Each faction of the party represented by those various policies has an organ in the press devoted to its interests, but always privately owned. The manner in which those various organs of the united party speak of their ‘comrades’ who belong to opposite factions makes the “abusive language” of De Leon seem complimentary by comparison.

The following are the names and locations of the principal representatives in the press of the faction indicated:– The Worker, New York, the Socialist, Seattle, Wash., the Chicago Socialist, the Social Democratic Herald, Milwaukee, the Los Angeles Socialist, California. The body which acted as a National Executive of this hybrid organisation was situated at St Louis, Mo., and its official designation was the ‘Local Quorum’. Early in the present year its chief members made a furore by openly repudiating the principle that the wage worker and his interests should be the basis of the Socialist movement, and by insisting that the farmer was the real basis, and that our policy should be shaped accordingly. After a bitter and acrimonious discussion the members of Section St Louis met and suspended the chiefs of this local quorum for treason. Setting their suspension at defiance, the Local Quorum moved itself to Omaha, Nebraska, an agricultural State, and proceeded with their new propaganda. They were supported by the Social Democratic Herald, and denounced as traitors by the Seattle Socialist. The Chicago Socialist declared the seat of the Local Quorum as the party executive should neither be at St Louis nor at Omaha, but at Chicago, and the Los Angeles Socialist darkly hinted that both were wrong, that Salvation lay not in Socialist consolidation, but in Socialist support of trade union nominees.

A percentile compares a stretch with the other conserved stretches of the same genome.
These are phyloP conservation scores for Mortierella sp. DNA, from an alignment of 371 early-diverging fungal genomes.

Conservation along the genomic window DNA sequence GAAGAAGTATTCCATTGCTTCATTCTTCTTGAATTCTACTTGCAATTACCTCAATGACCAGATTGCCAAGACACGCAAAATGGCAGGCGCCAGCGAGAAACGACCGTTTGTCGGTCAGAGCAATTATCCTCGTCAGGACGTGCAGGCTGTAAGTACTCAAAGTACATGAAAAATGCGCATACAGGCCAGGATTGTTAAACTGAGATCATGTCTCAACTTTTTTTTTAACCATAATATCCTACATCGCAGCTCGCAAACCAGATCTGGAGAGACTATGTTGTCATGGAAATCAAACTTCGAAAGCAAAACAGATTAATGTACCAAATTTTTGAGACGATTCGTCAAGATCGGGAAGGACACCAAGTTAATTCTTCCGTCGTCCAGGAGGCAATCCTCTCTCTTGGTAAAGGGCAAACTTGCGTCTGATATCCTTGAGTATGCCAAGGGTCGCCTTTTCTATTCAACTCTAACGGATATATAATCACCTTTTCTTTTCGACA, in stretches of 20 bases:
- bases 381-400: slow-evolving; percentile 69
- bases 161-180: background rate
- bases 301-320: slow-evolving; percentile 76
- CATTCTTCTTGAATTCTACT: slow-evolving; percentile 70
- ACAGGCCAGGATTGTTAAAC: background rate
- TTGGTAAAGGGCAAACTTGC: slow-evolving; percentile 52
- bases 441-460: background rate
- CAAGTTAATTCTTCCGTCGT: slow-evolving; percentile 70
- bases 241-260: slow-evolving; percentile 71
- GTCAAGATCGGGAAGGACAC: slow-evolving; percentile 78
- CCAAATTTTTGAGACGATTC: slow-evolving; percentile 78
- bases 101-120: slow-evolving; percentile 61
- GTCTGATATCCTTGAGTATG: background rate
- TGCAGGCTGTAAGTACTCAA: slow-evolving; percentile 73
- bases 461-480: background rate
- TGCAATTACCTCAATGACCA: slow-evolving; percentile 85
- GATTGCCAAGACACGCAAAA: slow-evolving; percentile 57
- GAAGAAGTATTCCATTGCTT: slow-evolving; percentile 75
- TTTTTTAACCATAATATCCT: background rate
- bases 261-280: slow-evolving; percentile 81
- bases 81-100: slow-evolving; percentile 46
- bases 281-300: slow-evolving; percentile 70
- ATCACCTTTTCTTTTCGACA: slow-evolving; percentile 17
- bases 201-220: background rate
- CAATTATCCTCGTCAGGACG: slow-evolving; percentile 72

This unity of purpose and principle is still further exemplified by the fact that in the Eastern States they support the American Federation of Labour, the head of which is Mr Samuel Gompers, and in the West they cater for the support of the Western Federation of Miners, whose official organ, the Miner, correctly stigmatises Mr Gompers as a “traitor”, a “fraud”, and a “Judas”. Quite recently this latter organisation enacted a rule to the effect that none of its members could be allowed to accept nomination for office by any capitalist party. This seems to show that it is marching towards the light, and I have no doubt that when it realises that the SDP is busy all through the States in accepting those capitalist nominations the Western Federation of Miners will not allow its members to accept, then it will not hesitate to throw that bundle of inconsistencies overboard and cleave to the Socialist Labour Party with its clean record and uncompromising policy.

This brief sketch of the SDP of America will explain why Justice has such an enthusiastic love for that organisation, viz, it seeks its affinity.

Inconsistency and sacrifice of principle for the sake of votes mark both organisations, and “Be all things to all men” might be the watchword of either.



Last updated on 11.8.2003